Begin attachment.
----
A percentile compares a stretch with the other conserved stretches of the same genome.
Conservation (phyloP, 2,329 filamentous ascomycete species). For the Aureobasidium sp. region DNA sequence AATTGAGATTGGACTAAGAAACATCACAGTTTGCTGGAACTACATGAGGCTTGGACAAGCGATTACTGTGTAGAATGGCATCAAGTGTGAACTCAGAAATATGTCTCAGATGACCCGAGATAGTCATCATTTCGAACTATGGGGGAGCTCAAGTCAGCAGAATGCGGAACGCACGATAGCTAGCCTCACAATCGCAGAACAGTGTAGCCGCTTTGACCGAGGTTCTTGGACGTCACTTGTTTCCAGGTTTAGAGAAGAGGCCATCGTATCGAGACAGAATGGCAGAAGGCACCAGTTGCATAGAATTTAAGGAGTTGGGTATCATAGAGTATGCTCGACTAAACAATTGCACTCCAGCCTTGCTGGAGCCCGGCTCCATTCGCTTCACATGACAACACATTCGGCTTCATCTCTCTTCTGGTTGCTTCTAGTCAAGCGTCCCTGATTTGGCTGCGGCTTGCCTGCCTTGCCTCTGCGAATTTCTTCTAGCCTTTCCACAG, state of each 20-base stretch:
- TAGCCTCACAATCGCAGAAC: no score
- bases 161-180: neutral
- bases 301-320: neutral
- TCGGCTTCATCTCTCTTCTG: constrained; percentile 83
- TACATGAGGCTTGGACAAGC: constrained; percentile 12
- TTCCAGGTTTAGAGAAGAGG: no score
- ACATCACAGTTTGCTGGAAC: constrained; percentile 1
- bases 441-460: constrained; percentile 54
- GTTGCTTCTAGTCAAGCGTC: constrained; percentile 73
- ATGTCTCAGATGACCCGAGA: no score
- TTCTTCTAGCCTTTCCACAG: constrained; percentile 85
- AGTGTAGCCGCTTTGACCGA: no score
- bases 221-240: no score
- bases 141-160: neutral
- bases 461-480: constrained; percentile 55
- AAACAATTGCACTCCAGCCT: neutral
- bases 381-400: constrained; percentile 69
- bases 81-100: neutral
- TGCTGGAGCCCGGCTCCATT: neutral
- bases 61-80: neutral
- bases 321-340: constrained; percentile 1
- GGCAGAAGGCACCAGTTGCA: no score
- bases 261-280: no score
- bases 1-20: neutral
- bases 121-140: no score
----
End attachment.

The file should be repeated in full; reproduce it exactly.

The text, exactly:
A percentile compares a stretch with the other conserved stretches of the same genome.
Conservation (phyloP, 2,329 filamentous ascomycete species). For the Aureobasidium sp. region DNA sequence AATTGAGATTGGACTAAGAAACATCACAGTTTGCTGGAACTACATGAGGCTTGGACAAGCGATTACTGTGTAGAATGGCATCAAGTGTGAACTCAGAAATATGTCTCAGATGACCCGAGATAGTCATCATTTCGAACTATGGGGGAGCTCAAGTCAGCAGAATGCGGAACGCACGATAGCTAGCCTCACAATCGCAGAACAGTGTAGCCGCTTTGACCGAGGTTCTTGGACGTCACTTGTTTCCAGGTTTAGAGAAGAGGCCATCGTATCGAGACAGAATGGCAGAAGGCACCAGTTGCATAGAATTTAAGGAGTTGGGTATCATAGAGTATGCTCGACTAAACAATTGCACTCCAGCCTTGCTGGAGCCCGGCTCCATTCGCTTCACATGACAACACATTCGGCTTCATCTCTCTTCTGGTTGCTTCTAGTCAAGCGTCCCTGATTTGGCTGCGGCTTGCCTGCCTTGCCTCTGCGAATTTCTTCTAGCCTTTCCACAG, state of each 20-base stretch:
- TAGCCTCACAATCGCAGAAC: no score
- bases 161-180: neutral
- bases 301-320: neutral
- TCGGCTTCATCTCTCTTCTG: constrained; percentile 83
- TACATGAGGCTTGGACAAGC: constrained; percentile 12
- TTCCAGGTTTAGAGAAGAGG: no score
- ACATCACAGTTTGCTGGAAC: constrained; percentile 1
- bases 441-460: constrained; percentile 54
- GTTGCTTCTAGTCAAGCGTC: constrained; percentile 73
- ATGTCTCAGATGACCCGAGA: no score
- TTCTTCTAGCCTTTCCACAG: constrained; percentile 85
- AGTGTAGCCGCTTTGACCGA: no score
- bases 221-240: no score
- bases 141-160: neutral
- bases 461-480: constrained; percentile 55
- AAACAATTGCACTCCAGCCT: neutral
- bases 381-400: constrained; percentile 69
- bases 81-100: neutral
- TGCTGGAGCCCGGCTCCATT: neutral
- bases 61-80: neutral
- bases 321-340: constrained; percentile 1
- GGCAGAAGGCACCAGTTGCA: no score
- bases 261-280: no score
- bases 1-20: neutral
- bases 121-140: no score